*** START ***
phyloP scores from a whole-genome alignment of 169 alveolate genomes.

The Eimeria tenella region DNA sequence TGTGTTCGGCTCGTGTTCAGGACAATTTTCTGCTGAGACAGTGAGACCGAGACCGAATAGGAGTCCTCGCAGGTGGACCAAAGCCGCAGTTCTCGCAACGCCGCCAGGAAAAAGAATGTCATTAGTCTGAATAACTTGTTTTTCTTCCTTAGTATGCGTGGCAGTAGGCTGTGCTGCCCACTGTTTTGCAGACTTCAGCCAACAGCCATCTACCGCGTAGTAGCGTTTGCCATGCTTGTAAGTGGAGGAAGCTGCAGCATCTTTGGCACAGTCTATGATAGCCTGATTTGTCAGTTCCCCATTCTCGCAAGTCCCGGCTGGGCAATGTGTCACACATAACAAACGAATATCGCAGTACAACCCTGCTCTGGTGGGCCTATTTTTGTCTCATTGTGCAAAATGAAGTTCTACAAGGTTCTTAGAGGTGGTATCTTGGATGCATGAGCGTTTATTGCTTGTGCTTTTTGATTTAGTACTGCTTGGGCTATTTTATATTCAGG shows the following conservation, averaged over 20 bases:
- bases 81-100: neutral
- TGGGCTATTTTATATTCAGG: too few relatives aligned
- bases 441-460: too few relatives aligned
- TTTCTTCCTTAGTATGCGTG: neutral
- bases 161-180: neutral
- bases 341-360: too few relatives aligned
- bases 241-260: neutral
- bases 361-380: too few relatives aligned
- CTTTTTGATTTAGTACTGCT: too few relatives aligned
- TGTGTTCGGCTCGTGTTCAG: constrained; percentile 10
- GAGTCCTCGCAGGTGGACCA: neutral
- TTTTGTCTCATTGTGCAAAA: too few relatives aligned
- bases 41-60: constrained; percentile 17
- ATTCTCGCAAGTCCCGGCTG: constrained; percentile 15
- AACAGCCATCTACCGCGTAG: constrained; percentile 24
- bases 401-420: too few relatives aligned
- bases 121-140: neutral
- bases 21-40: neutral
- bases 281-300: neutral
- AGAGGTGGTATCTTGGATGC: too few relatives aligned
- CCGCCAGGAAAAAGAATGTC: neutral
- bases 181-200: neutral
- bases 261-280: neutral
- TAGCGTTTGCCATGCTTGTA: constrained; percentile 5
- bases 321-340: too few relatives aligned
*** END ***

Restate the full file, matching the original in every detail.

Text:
phyloP scores from a whole-genome alignment of 169 alveolate genomes.

The Eimeria tenella region DNA sequence TGTGTTCGGCTCGTGTTCAGGACAATTTTCTGCTGAGACAGTGAGACCGAGACCGAATAGGAGTCCTCGCAGGTGGACCAAAGCCGCAGTTCTCGCAACGCCGCCAGGAAAAAGAATGTCATTAGTCTGAATAACTTGTTTTTCTTCCTTAGTATGCGTGGCAGTAGGCTGTGCTGCCCACTGTTTTGCAGACTTCAGCCAACAGCCATCTACCGCGTAGTAGCGTTTGCCATGCTTGTAAGTGGAGGAAGCTGCAGCATCTTTGGCACAGTCTATGATAGCCTGATTTGTCAGTTCCCCATTCTCGCAAGTCCCGGCTGGGCAATGTGTCACACATAACAAACGAATATCGCAGTACAACCCTGCTCTGGTGGGCCTATTTTTGTCTCATTGTGCAAAATGAAGTTCTACAAGGTTCTTAGAGGTGGTATCTTGGATGCATGAGCGTTTATTGCTTGTGCTTTTTGATTTAGTACTGCTTGGGCTATTTTATATTCAGG shows the following conservation, averaged over 20 bases:
- bases 81-100: neutral
- TGGGCTATTTTATATTCAGG: too few relatives aligned
- bases 441-460: too few relatives aligned
- TTTCTTCCTTAGTATGCGTG: neutral
- bases 161-180: neutral
- bases 341-360: too few relatives aligned
- bases 241-260: neutral
- bases 361-380: too few relatives aligned
- CTTTTTGATTTAGTACTGCT: too few relatives aligned
- TGTGTTCGGCTCGTGTTCAG: constrained; percentile 10
- GAGTCCTCGCAGGTGGACCA: neutral
- TTTTGTCTCATTGTGCAAAA: too few relatives aligned
- bases 41-60: constrained; percentile 17
- ATTCTCGCAAGTCCCGGCTG: constrained; percentile 15
- AACAGCCATCTACCGCGTAG: constrained; percentile 24
- bases 401-420: too few relatives aligned
- bases 121-140: neutral
- bases 21-40: neutral
- bases 281-300: neutral
- AGAGGTGGTATCTTGGATGC: too few relatives aligned
- CCGCCAGGAAAAAGAATGTC: neutral
- bases 181-200: neutral
- bases 261-280: neutral
- TAGCGTTTGCCATGCTTGTA: constrained; percentile 5
- bases 321-340: too few relatives aligned